As you may know, I’ve been making a game which involves shooting (If you don’t know, see here), naturally a shooting game means many bullets will be fired in the game. This could mean that you will create a large number of objects which represent those bullets. Bullets will move offscreen or they may collide with other objects. These bullets are ideal candidates for reuse, once they’re offscreen or they’ve hit something we can hide them from being drawn, and recycle them by sending them to the pool and then requesting one again if we need one.

If you’re on the ball you might at this point think “what will happen if I ask the pool for a bullet but there aren’t any?”, well you’ll get a brand new one. Which you can put back in the pool once you’re done with it.

If you’re struggling to understand how the pool would work, you could think of it as such:

Game: I need a bullet! Mr. Object Pool can I have an instance of a Bullet please?
Mr. Object Pool: Let me check my pool…I don’t have spare Bullets, I’ll create a new Bullet for you
Game: Thanks!
Game: Mr. Object Pool, this bullet has moved offscreen so I don’t need it anymore, please recycle it for me
Mr. Object Pool: Ok, thanks, I’ll put that instance in my pool
Game: Hey, I need another Bullet again
Mr. Object Pool: No problem, I have one in my pool which you gave me, I don’t need to waste time making a new Bullet, you can have this one!

Creating the Object Pool

First thing to do is to create the Pool that will hold and return Bullets. There is an abstract class named GenericPool.java which you extend to implement a few methods. So let’s do that.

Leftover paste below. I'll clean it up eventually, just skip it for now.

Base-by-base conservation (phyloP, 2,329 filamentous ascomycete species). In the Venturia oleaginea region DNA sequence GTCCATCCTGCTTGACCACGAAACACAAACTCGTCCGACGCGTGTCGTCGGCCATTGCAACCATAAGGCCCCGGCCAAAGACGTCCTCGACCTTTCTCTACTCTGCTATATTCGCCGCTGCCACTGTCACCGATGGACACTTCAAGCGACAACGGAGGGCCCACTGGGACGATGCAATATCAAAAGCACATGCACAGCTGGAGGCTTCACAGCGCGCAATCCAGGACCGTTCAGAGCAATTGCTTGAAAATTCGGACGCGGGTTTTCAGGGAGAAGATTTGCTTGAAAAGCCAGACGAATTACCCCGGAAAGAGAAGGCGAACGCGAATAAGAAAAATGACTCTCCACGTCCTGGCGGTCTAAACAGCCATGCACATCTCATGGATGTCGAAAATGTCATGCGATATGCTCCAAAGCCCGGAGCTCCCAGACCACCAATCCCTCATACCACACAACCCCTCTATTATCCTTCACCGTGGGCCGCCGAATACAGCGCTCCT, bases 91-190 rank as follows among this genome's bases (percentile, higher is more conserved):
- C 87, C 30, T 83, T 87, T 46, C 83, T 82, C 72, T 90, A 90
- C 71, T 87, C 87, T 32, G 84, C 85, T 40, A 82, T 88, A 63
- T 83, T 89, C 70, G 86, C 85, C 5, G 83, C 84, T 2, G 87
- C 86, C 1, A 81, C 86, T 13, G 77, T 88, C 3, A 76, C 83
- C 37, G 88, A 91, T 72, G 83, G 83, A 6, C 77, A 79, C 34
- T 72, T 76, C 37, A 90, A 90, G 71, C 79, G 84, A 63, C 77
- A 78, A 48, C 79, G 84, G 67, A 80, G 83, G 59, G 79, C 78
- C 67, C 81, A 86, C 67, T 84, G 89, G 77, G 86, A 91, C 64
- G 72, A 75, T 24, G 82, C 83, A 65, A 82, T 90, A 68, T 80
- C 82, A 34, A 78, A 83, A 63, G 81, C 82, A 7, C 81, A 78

public class BulletPool extends GenericPool<BulletSprite> {
 private TextureRegion mTextureRegion;

 public BulletPool(TextureRegion pTextureRegion) {
  if (pTextureRegion == null) {
   // Need to be able to create a Sprite so the Pool needs to have a TextureRegion
   throw new IllegalArgumentException("The texture region must not be NULL");
  }
  mTextureRegion = pTextureRegion;
 }

 /**
 * Called when a Bullet is required but there isn't one in the pool
 */
 @Override
 protected BulletSprite onAllocatePoolItem() {
  return new BulletSprite(mTextureRegion);
 }

 /**
  * Called when a Bullet is sent to the pool
 */
 @Override
 protected void onHandleRecycleItem(final BulletSprite pBullet) {
  pBullet.setIgnoreUpdate(true);
  pBullet.setVisible(false);
 }

 /**
  * Called just before a Bullet is returned to the caller, this is where you write your initialize code